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Aggressive Corporate Tax Cuts Planned

Posted March. 11, 2008 03:05,   


A number of aggressive tax cuts and business deregulation are slated for this year under a government plan.

The Strategy and Finance Ministry yesterday presented its first report on this year’s economic policies to President Lee Myung-bak at the government complex in the southern Seoul suburb of Gwacheon.

The ministry presented measures to achieve economic growth of six percent as pledged by the president.

The corporate tax rate will fall from 25 percent for companies whose tax base exceeds 100 million won to 22 percent by next year and further to 20 percent by 2013. The government will also raise their tax base limit to 200 million won.

A firm with a tax base of less than 100 million won will see their corporate tax cut from 13 percent to 11 percent by next year and to 10 percent by 2013. To boost smaller firms, their tax base limit will be raised to 200 million won.

The lower corporate tax rate, which corporations must pay even when they are tax exempt, will be lowered from 10 percent to eight percent.

Additional cuts will come after the government sees developments in its financial status and competitors. Tax revenue is estimated to fall 8.6 trillion won over the next five years due to the tax cuts.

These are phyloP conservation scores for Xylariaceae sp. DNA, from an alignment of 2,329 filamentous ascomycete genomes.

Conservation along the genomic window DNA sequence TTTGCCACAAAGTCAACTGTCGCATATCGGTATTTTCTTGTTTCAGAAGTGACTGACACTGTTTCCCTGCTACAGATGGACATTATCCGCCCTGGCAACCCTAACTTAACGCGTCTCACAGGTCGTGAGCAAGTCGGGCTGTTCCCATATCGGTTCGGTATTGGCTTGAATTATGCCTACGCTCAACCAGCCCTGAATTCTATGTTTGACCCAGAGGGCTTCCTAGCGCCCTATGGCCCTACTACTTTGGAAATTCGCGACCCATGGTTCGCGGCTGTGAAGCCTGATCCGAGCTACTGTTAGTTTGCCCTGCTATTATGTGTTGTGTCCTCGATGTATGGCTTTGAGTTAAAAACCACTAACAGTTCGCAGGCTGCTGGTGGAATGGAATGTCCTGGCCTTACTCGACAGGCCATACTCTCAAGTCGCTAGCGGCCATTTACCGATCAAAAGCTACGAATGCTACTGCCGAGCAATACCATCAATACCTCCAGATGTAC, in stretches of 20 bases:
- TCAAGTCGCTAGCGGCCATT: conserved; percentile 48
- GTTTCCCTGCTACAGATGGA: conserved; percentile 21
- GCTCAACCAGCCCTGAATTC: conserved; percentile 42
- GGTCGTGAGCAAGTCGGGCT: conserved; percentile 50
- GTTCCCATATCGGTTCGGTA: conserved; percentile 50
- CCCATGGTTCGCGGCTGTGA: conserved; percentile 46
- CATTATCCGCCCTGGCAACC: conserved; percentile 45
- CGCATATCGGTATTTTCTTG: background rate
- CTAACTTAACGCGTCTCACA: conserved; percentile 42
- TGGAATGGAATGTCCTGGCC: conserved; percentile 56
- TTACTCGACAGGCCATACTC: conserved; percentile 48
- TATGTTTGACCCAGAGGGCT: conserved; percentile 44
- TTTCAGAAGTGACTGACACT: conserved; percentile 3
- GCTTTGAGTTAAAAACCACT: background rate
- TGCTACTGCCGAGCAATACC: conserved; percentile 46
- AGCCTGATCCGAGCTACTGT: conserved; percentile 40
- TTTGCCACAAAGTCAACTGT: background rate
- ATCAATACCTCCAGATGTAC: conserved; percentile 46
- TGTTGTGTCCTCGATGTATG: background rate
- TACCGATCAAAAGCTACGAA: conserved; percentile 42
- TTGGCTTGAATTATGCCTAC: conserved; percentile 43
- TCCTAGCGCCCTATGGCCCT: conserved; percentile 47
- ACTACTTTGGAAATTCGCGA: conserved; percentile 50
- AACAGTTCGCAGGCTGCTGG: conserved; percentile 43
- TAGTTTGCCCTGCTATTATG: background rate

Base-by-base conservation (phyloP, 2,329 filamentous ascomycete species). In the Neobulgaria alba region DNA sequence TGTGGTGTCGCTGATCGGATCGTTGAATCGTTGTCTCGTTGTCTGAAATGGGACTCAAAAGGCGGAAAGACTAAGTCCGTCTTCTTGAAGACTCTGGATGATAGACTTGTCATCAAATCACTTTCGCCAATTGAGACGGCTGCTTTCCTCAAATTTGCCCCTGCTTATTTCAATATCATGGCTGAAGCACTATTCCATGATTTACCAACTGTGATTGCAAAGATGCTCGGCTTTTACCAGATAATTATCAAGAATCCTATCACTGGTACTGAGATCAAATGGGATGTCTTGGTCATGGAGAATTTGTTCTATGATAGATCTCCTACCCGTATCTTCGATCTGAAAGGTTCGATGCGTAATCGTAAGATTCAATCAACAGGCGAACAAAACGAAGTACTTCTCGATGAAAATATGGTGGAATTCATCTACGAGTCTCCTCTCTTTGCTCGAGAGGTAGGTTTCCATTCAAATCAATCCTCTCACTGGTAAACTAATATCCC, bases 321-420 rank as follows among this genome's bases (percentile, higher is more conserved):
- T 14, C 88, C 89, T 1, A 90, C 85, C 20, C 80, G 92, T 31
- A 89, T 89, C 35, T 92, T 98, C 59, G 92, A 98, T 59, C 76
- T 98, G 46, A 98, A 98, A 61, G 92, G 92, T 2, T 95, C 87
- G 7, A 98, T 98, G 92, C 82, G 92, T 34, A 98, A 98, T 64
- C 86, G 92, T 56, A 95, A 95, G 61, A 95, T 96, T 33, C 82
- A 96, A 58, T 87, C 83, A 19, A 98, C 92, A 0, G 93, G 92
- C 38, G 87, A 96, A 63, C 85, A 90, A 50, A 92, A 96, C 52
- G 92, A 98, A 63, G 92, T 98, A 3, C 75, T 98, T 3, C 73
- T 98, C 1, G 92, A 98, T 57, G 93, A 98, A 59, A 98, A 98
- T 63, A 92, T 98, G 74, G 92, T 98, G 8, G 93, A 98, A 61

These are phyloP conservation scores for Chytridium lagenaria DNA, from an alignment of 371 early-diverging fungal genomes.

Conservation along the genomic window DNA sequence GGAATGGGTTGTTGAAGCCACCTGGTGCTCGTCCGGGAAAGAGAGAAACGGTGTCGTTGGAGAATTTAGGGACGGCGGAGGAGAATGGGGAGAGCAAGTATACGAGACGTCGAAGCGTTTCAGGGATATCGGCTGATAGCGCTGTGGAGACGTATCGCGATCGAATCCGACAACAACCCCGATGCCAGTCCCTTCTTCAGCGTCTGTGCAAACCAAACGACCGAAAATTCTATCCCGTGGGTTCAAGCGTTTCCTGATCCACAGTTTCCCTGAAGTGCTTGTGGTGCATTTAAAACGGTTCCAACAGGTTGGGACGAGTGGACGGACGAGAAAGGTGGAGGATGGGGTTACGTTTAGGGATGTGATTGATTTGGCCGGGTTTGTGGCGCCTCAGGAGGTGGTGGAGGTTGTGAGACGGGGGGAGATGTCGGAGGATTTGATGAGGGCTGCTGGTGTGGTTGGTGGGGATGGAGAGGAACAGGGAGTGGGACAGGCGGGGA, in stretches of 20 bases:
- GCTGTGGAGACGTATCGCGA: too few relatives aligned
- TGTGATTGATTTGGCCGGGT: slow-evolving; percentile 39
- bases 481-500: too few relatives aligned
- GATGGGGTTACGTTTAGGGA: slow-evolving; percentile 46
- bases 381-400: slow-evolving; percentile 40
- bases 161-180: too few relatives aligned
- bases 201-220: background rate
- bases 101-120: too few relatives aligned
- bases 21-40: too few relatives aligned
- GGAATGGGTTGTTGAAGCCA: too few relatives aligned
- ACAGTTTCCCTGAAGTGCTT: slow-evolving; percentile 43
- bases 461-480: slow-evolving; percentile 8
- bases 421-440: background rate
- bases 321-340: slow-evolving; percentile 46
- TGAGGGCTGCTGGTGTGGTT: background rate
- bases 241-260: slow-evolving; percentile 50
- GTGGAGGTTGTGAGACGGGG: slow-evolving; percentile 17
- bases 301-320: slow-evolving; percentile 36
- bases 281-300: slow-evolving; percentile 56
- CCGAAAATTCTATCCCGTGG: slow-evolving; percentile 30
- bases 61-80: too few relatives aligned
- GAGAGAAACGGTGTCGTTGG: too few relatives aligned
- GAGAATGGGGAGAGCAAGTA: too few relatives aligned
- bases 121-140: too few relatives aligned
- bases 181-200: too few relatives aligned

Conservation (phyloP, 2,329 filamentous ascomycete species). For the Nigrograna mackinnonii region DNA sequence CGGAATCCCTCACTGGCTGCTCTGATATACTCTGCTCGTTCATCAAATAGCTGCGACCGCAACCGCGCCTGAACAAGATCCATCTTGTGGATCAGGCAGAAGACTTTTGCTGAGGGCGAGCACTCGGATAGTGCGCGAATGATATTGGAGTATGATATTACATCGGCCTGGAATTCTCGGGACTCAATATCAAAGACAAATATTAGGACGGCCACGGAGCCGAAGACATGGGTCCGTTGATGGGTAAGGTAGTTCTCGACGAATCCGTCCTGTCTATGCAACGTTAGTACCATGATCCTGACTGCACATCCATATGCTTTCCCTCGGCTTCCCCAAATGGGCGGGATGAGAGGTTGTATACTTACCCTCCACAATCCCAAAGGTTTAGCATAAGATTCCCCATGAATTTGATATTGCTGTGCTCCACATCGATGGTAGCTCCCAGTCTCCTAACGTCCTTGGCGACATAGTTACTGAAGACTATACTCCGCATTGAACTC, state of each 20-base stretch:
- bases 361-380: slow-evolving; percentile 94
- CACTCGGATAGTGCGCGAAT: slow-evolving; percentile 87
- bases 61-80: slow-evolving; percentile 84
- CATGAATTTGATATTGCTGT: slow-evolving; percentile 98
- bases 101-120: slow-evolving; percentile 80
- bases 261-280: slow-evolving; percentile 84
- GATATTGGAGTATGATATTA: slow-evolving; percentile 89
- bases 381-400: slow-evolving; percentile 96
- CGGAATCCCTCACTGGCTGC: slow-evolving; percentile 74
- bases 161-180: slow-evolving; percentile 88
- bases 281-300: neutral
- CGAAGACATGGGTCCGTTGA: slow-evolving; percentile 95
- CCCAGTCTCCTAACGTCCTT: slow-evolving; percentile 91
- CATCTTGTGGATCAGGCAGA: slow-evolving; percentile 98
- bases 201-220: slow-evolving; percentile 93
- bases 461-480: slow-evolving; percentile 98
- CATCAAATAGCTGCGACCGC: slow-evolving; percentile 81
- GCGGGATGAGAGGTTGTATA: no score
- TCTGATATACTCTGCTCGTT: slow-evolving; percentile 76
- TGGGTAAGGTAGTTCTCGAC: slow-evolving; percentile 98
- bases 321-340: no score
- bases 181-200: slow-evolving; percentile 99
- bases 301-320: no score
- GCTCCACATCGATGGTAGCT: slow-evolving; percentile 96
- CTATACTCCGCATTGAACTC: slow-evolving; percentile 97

To boost corporate investment, the tax credit for research and development facility investment will rise from seven percent to 10 percent. Service firms and manufacturers will also get tax breaks through law revisions by June this year.

As part of regulatory reform, the government will scrap limits on cross-shareholding for a firm whose assets exceed two trillion won and belongs to a business group worth more than 10 trillion won by June.

Also set for lifting are the five-percent ownership limit on non-affiliate shares by holding companies and the debt ratio limit of 200 percent.

To nurture the service industry, entry regulations for the medical and legal sectors will be eased. The government will also consider establishing for-profit hospitals to keep patients from going overseas for treatment and diversify medical services via private health insurance.

Moreover, more support will go toward the high-risk, high-return investment market by easing regulations on private equity funds and introducing hedge funds. The government also plans to reduce the approval process and period for a firm to enter the domestic financial sector.

R&D investment will rise from 3.2 percent of gross domestic product in 2006 to the five-percent level by 2012 to develop future growth engines.

higgledy@donga.com legman@donga.com